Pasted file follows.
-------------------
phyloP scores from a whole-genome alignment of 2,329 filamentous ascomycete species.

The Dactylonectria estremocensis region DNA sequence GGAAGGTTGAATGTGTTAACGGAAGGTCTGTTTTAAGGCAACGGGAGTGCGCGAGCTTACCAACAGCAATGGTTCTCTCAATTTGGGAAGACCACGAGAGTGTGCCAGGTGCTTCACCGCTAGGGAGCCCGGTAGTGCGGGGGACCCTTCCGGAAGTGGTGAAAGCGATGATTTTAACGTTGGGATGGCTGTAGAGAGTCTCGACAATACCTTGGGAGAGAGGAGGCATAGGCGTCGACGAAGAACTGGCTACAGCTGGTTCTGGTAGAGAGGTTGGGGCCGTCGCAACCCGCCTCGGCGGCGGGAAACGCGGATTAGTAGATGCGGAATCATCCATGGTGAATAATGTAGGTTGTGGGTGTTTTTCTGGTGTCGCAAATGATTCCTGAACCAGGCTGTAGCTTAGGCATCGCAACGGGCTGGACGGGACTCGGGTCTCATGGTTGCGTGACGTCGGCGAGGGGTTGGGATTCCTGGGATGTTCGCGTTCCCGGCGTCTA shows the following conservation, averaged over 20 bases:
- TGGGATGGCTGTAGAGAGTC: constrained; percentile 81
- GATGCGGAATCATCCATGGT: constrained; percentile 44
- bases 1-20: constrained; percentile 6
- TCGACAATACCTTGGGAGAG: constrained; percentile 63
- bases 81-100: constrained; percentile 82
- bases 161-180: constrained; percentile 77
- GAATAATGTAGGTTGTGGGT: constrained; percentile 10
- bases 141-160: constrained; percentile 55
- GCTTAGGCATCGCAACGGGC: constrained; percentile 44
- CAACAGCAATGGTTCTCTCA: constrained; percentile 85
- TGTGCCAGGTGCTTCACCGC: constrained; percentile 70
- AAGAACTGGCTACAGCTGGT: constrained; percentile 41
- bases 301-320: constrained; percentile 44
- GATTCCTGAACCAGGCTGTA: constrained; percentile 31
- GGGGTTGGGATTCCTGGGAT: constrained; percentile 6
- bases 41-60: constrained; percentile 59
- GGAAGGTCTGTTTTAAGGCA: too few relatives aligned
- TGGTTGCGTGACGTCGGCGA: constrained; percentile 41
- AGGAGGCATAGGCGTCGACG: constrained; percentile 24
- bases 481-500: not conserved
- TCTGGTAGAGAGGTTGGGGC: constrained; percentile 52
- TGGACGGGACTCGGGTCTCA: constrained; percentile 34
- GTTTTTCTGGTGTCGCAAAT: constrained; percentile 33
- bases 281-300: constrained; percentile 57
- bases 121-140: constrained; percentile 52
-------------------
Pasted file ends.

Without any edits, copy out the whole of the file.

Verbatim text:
phyloP scores from a whole-genome alignment of 2,329 filamentous ascomycete species.

The Dactylonectria estremocensis region DNA sequence GGAAGGTTGAATGTGTTAACGGAAGGTCTGTTTTAAGGCAACGGGAGTGCGCGAGCTTACCAACAGCAATGGTTCTCTCAATTTGGGAAGACCACGAGAGTGTGCCAGGTGCTTCACCGCTAGGGAGCCCGGTAGTGCGGGGGACCCTTCCGGAAGTGGTGAAAGCGATGATTTTAACGTTGGGATGGCTGTAGAGAGTCTCGACAATACCTTGGGAGAGAGGAGGCATAGGCGTCGACGAAGAACTGGCTACAGCTGGTTCTGGTAGAGAGGTTGGGGCCGTCGCAACCCGCCTCGGCGGCGGGAAACGCGGATTAGTAGATGCGGAATCATCCATGGTGAATAATGTAGGTTGTGGGTGTTTTTCTGGTGTCGCAAATGATTCCTGAACCAGGCTGTAGCTTAGGCATCGCAACGGGCTGGACGGGACTCGGGTCTCATGGTTGCGTGACGTCGGCGAGGGGTTGGGATTCCTGGGATGTTCGCGTTCCCGGCGTCTA shows the following conservation, averaged over 20 bases:
- TGGGATGGCTGTAGAGAGTC: constrained; percentile 81
- GATGCGGAATCATCCATGGT: constrained; percentile 44
- bases 1-20: constrained; percentile 6
- TCGACAATACCTTGGGAGAG: constrained; percentile 63
- bases 81-100: constrained; percentile 82
- bases 161-180: constrained; percentile 77
- GAATAATGTAGGTTGTGGGT: constrained; percentile 10
- bases 141-160: constrained; percentile 55
- GCTTAGGCATCGCAACGGGC: constrained; percentile 44
- CAACAGCAATGGTTCTCTCA: constrained; percentile 85
- TGTGCCAGGTGCTTCACCGC: constrained; percentile 70
- AAGAACTGGCTACAGCTGGT: constrained; percentile 41
- bases 301-320: constrained; percentile 44
- GATTCCTGAACCAGGCTGTA: constrained; percentile 31
- GGGGTTGGGATTCCTGGGAT: constrained; percentile 6
- bases 41-60: constrained; percentile 59
- GGAAGGTCTGTTTTAAGGCA: too few relatives aligned
- TGGTTGCGTGACGTCGGCGA: constrained; percentile 41
- AGGAGGCATAGGCGTCGACG: constrained; percentile 24
- bases 481-500: not conserved
- TCTGGTAGAGAGGTTGGGGC: constrained; percentile 52
- TGGACGGGACTCGGGTCTCA: constrained; percentile 34
- GTTTTTCTGGTGTCGCAAAT: constrained; percentile 33
- bases 281-300: constrained; percentile 57
- bases 121-140: constrained; percentile 52